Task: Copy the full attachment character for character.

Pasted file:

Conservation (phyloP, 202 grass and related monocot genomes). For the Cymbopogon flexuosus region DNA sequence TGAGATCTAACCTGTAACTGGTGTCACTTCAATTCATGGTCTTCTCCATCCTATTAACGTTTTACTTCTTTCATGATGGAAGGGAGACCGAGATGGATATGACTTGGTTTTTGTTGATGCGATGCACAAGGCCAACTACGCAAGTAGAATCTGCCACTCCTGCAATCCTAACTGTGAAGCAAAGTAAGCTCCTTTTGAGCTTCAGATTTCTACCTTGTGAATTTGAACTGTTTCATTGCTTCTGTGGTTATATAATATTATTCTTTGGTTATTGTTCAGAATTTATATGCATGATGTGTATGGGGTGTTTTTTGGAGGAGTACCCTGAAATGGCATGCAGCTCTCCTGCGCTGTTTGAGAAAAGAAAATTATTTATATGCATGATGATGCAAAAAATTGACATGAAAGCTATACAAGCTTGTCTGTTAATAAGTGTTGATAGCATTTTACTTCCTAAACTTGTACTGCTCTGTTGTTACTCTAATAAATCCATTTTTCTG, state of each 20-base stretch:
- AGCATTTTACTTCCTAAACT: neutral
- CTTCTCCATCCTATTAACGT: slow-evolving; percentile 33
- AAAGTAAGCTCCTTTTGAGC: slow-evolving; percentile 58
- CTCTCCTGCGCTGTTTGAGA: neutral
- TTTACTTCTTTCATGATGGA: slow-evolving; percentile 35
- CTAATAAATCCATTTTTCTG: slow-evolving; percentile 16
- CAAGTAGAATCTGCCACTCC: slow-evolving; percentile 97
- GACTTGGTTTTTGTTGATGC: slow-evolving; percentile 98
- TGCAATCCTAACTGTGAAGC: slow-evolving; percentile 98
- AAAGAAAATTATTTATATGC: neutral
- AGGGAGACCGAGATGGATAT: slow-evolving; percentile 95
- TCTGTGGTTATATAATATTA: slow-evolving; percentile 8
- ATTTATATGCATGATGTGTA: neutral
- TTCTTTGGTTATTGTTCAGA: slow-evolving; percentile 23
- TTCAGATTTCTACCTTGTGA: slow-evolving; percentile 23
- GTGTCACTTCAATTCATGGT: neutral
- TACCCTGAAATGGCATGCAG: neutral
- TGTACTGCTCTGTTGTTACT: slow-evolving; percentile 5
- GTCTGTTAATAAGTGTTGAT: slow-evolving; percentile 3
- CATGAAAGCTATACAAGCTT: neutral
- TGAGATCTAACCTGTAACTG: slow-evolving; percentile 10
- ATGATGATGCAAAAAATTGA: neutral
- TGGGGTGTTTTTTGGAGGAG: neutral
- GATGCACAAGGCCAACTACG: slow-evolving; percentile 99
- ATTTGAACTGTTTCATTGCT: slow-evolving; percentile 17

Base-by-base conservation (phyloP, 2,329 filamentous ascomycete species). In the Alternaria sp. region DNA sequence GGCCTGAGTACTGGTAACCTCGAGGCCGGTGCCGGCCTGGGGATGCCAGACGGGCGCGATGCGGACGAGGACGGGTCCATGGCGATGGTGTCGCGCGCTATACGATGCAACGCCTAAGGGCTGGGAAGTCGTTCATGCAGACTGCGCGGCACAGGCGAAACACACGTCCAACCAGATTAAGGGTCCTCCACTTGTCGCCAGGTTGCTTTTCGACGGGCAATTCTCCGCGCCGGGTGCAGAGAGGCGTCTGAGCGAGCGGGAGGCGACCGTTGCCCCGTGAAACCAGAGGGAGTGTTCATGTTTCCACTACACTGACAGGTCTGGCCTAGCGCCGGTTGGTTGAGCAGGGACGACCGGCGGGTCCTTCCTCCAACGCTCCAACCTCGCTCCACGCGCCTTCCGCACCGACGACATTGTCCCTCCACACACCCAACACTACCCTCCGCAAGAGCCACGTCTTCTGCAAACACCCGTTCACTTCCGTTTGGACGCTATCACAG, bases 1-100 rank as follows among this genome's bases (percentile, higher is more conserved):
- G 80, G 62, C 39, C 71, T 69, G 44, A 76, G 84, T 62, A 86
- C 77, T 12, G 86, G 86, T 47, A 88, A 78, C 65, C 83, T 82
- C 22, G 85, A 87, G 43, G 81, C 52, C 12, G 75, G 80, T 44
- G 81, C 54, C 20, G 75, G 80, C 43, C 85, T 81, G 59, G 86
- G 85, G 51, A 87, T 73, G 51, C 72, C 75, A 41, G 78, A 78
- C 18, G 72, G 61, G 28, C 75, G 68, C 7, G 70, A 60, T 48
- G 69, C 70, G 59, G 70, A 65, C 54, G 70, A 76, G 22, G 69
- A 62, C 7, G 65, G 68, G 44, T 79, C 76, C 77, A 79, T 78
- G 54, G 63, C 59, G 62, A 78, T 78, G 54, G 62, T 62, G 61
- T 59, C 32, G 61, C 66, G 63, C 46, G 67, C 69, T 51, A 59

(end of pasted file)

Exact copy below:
Conservation (phyloP, 202 grass and related monocot genomes). For the Cymbopogon flexuosus region DNA sequence TGAGATCTAACCTGTAACTGGTGTCACTTCAATTCATGGTCTTCTCCATCCTATTAACGTTTTACTTCTTTCATGATGGAAGGGAGACCGAGATGGATATGACTTGGTTTTTGTTGATGCGATGCACAAGGCCAACTACGCAAGTAGAATCTGCCACTCCTGCAATCCTAACTGTGAAGCAAAGTAAGCTCCTTTTGAGCTTCAGATTTCTACCTTGTGAATTTGAACTGTTTCATTGCTTCTGTGGTTATATAATATTATTCTTTGGTTATTGTTCAGAATTTATATGCATGATGTGTATGGGGTGTTTTTTGGAGGAGTACCCTGAAATGGCATGCAGCTCTCCTGCGCTGTTTGAGAAAAGAAAATTATTTATATGCATGATGATGCAAAAAATTGACATGAAAGCTATACAAGCTTGTCTGTTAATAAGTGTTGATAGCATTTTACTTCCTAAACTTGTACTGCTCTGTTGTTACTCTAATAAATCCATTTTTCTG, state of each 20-base stretch:
- AGCATTTTACTTCCTAAACT: neutral
- CTTCTCCATCCTATTAACGT: slow-evolving; percentile 33
- AAAGTAAGCTCCTTTTGAGC: slow-evolving; percentile 58
- CTCTCCTGCGCTGTTTGAGA: neutral
- TTTACTTCTTTCATGATGGA: slow-evolving; percentile 35
- CTAATAAATCCATTTTTCTG: slow-evolving; percentile 16
- CAAGTAGAATCTGCCACTCC: slow-evolving; percentile 97
- GACTTGGTTTTTGTTGATGC: slow-evolving; percentile 98
- TGCAATCCTAACTGTGAAGC: slow-evolving; percentile 98
- AAAGAAAATTATTTATATGC: neutral
- AGGGAGACCGAGATGGATAT: slow-evolving; percentile 95
- TCTGTGGTTATATAATATTA: slow-evolving; percentile 8
- ATTTATATGCATGATGTGTA: neutral
- TTCTTTGGTTATTGTTCAGA: slow-evolving; percentile 23
- TTCAGATTTCTACCTTGTGA: slow-evolving; percentile 23
- GTGTCACTTCAATTCATGGT: neutral
- TACCCTGAAATGGCATGCAG: neutral
- TGTACTGCTCTGTTGTTACT: slow-evolving; percentile 5
- GTCTGTTAATAAGTGTTGAT: slow-evolving; percentile 3
- CATGAAAGCTATACAAGCTT: neutral
- TGAGATCTAACCTGTAACTG: slow-evolving; percentile 10
- ATGATGATGCAAAAAATTGA: neutral
- TGGGGTGTTTTTTGGAGGAG: neutral
- GATGCACAAGGCCAACTACG: slow-evolving; percentile 99
- ATTTGAACTGTTTCATTGCT: slow-evolving; percentile 17

Base-by-base conservation (phyloP, 2,329 filamentous ascomycete species). In the Alternaria sp. region DNA sequence GGCCTGAGTACTGGTAACCTCGAGGCCGGTGCCGGCCTGGGGATGCCAGACGGGCGCGATGCGGACGAGGACGGGTCCATGGCGATGGTGTCGCGCGCTATACGATGCAACGCCTAAGGGCTGGGAAGTCGTTCATGCAGACTGCGCGGCACAGGCGAAACACACGTCCAACCAGATTAAGGGTCCTCCACTTGTCGCCAGGTTGCTTTTCGACGGGCAATTCTCCGCGCCGGGTGCAGAGAGGCGTCTGAGCGAGCGGGAGGCGACCGTTGCCCCGTGAAACCAGAGGGAGTGTTCATGTTTCCACTACACTGACAGGTCTGGCCTAGCGCCGGTTGGTTGAGCAGGGACGACCGGCGGGTCCTTCCTCCAACGCTCCAACCTCGCTCCACGCGCCTTCCGCACCGACGACATTGTCCCTCCACACACCCAACACTACCCTCCGCAAGAGCCACGTCTTCTGCAAACACCCGTTCACTTCCGTTTGGACGCTATCACAG, bases 1-100 rank as follows among this genome's bases (percentile, higher is more conserved):
- G 80, G 62, C 39, C 71, T 69, G 44, A 76, G 84, T 62, A 86
- C 77, T 12, G 86, G 86, T 47, A 88, A 78, C 65, C 83, T 82
- C 22, G 85, A 87, G 43, G 81, C 52, C 12, G 75, G 80, T 44
- G 81, C 54, C 20, G 75, G 80, C 43, C 85, T 81, G 59, G 86
- G 85, G 51, A 87, T 73, G 51, C 72, C 75, A 41, G 78, A 78
- C 18, G 72, G 61, G 28, C 75, G 68, C 7, G 70, A 60, T 48
- G 69, C 70, G 59, G 70, A 65, C 54, G 70, A 76, G 22, G 69
- A 62, C 7, G 65, G 68, G 44, T 79, C 76, C 77, A 79, T 78
- G 54, G 63, C 59, G 62, A 78, T 78, G 54, G 62, T 62, G 61
- T 59, C 32, G 61, C 66, G 63, C 46, G 67, C 69, T 51, A 59